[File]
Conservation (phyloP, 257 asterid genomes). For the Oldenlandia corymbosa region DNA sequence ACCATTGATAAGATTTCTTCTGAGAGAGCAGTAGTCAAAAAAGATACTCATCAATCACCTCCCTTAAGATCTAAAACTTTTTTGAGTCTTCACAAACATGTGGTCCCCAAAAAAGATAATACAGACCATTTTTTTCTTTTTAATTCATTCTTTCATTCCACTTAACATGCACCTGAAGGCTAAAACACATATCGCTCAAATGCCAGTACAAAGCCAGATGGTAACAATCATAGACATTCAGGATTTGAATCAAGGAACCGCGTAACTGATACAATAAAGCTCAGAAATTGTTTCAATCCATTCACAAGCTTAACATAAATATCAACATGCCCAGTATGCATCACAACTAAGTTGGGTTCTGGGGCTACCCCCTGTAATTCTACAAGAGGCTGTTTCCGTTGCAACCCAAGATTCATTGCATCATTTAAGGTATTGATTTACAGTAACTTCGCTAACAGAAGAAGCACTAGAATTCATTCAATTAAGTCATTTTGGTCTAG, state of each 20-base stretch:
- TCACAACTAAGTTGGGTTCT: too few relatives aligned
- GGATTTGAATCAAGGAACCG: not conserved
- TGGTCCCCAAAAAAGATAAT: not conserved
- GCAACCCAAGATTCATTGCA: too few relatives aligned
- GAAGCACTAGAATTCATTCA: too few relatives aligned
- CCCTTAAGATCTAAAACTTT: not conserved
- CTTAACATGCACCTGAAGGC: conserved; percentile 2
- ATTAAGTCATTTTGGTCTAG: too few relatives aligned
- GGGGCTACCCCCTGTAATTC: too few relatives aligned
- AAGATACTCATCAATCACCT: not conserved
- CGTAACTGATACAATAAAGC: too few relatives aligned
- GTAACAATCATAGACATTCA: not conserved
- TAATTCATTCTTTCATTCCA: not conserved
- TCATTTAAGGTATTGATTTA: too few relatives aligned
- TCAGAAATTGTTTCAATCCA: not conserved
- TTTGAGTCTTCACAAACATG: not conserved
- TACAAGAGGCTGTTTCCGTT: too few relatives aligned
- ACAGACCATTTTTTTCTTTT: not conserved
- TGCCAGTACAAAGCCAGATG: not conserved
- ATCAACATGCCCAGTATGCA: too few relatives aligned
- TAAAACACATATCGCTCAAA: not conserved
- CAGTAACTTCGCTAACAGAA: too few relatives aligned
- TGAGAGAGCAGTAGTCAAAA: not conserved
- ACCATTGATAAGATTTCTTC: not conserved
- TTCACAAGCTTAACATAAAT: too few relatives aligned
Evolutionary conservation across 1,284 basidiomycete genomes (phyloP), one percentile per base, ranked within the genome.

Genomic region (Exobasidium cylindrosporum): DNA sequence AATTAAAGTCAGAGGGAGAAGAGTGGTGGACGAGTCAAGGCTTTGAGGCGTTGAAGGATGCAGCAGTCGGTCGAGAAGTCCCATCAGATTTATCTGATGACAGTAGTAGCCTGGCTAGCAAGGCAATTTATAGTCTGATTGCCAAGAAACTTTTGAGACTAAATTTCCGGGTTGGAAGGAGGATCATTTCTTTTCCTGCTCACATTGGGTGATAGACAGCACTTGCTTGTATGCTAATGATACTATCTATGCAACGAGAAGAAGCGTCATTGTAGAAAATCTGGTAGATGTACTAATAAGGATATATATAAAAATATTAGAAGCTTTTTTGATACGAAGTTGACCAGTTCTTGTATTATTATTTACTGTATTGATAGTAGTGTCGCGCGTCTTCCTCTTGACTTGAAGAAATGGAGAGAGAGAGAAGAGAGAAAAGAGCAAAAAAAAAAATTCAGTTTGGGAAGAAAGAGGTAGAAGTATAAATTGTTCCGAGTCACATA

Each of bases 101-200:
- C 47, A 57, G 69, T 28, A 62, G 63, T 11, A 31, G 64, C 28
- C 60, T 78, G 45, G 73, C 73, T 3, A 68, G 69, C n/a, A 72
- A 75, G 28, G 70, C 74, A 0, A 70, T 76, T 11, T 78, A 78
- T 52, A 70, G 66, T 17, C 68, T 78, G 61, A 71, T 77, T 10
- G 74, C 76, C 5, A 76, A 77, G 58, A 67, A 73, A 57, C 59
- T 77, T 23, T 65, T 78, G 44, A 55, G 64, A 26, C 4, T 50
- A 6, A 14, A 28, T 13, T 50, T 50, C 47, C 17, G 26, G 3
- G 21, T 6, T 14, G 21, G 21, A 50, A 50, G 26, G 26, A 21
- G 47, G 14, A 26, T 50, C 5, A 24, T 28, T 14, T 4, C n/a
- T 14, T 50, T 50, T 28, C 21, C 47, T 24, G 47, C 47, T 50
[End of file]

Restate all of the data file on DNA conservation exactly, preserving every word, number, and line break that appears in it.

Conservation (phyloP, 257 asterid genomes). For the Oldenlandia corymbosa region DNA sequence ACCATTGATAAGATTTCTTCTGAGAGAGCAGTAGTCAAAAAAGATACTCATCAATCACCTCCCTTAAGATCTAAAACTTTTTTGAGTCTTCACAAACATGTGGTCCCCAAAAAAGATAATACAGACCATTTTTTTCTTTTTAATTCATTCTTTCATTCCACTTAACATGCACCTGAAGGCTAAAACACATATCGCTCAAATGCCAGTACAAAGCCAGATGGTAACAATCATAGACATTCAGGATTTGAATCAAGGAACCGCGTAACTGATACAATAAAGCTCAGAAATTGTTTCAATCCATTCACAAGCTTAACATAAATATCAACATGCCCAGTATGCATCACAACTAAGTTGGGTTCTGGGGCTACCCCCTGTAATTCTACAAGAGGCTGTTTCCGTTGCAACCCAAGATTCATTGCATCATTTAAGGTATTGATTTACAGTAACTTCGCTAACAGAAGAAGCACTAGAATTCATTCAATTAAGTCATTTTGGTCTAG, state of each 20-base stretch:
- TCACAACTAAGTTGGGTTCT: too few relatives aligned
- GGATTTGAATCAAGGAACCG: not conserved
- TGGTCCCCAAAAAAGATAAT: not conserved
- GCAACCCAAGATTCATTGCA: too few relatives aligned
- GAAGCACTAGAATTCATTCA: too few relatives aligned
- CCCTTAAGATCTAAAACTTT: not conserved
- CTTAACATGCACCTGAAGGC: conserved; percentile 2
- ATTAAGTCATTTTGGTCTAG: too few relatives aligned
- GGGGCTACCCCCTGTAATTC: too few relatives aligned
- AAGATACTCATCAATCACCT: not conserved
- CGTAACTGATACAATAAAGC: too few relatives aligned
- GTAACAATCATAGACATTCA: not conserved
- TAATTCATTCTTTCATTCCA: not conserved
- TCATTTAAGGTATTGATTTA: too few relatives aligned
- TCAGAAATTGTTTCAATCCA: not conserved
- TTTGAGTCTTCACAAACATG: not conserved
- TACAAGAGGCTGTTTCCGTT: too few relatives aligned
- ACAGACCATTTTTTTCTTTT: not conserved
- TGCCAGTACAAAGCCAGATG: not conserved
- ATCAACATGCCCAGTATGCA: too few relatives aligned
- TAAAACACATATCGCTCAAA: not conserved
- CAGTAACTTCGCTAACAGAA: too few relatives aligned
- TGAGAGAGCAGTAGTCAAAA: not conserved
- ACCATTGATAAGATTTCTTC: not conserved
- TTCACAAGCTTAACATAAAT: too few relatives aligned
Evolutionary conservation across 1,284 basidiomycete genomes (phyloP), one percentile per base, ranked within the genome.

Genomic region (Exobasidium cylindrosporum): DNA sequence AATTAAAGTCAGAGGGAGAAGAGTGGTGGACGAGTCAAGGCTTTGAGGCGTTGAAGGATGCAGCAGTCGGTCGAGAAGTCCCATCAGATTTATCTGATGACAGTAGTAGCCTGGCTAGCAAGGCAATTTATAGTCTGATTGCCAAGAAACTTTTGAGACTAAATTTCCGGGTTGGAAGGAGGATCATTTCTTTTCCTGCTCACATTGGGTGATAGACAGCACTTGCTTGTATGCTAATGATACTATCTATGCAACGAGAAGAAGCGTCATTGTAGAAAATCTGGTAGATGTACTAATAAGGATATATATAAAAATATTAGAAGCTTTTTTGATACGAAGTTGACCAGTTCTTGTATTATTATTTACTGTATTGATAGTAGTGTCGCGCGTCTTCCTCTTGACTTGAAGAAATGGAGAGAGAGAGAAGAGAGAAAAGAGCAAAAAAAAAAATTCAGTTTGGGAAGAAAGAGGTAGAAGTATAAATTGTTCCGAGTCACATA

Each of bases 101-200:
- C 47, A 57, G 69, T 28, A 62, G 63, T 11, A 31, G 64, C 28
- C 60, T 78, G 45, G 73, C 73, T 3, A 68, G 69, C n/a, A 72
- A 75, G 28, G 70, C 74, A 0, A 70, T 76, T 11, T 78, A 78
- T 52, A 70, G 66, T 17, C 68, T 78, G 61, A 71, T 77, T 10
- G 74, C 76, C 5, A 76, A 77, G 58, A 67, A 73, A 57, C 59
- T 77, T 23, T 65, T 78, G 44, A 55, G 64, A 26, C 4, T 50
- A 6, A 14, A 28, T 13, T 50, T 50, C 47, C 17, G 26, G 3
- G 21, T 6, T 14, G 21, G 21, A 50, A 50, G 26, G 26, A 21
- G 47, G 14, A 26, T 50, C 5, A 24, T 28, T 14, T 4, C n/a
- T 14, T 50, T 50, T 28, C 21, C 47, T 24, G 47, C 47, T 50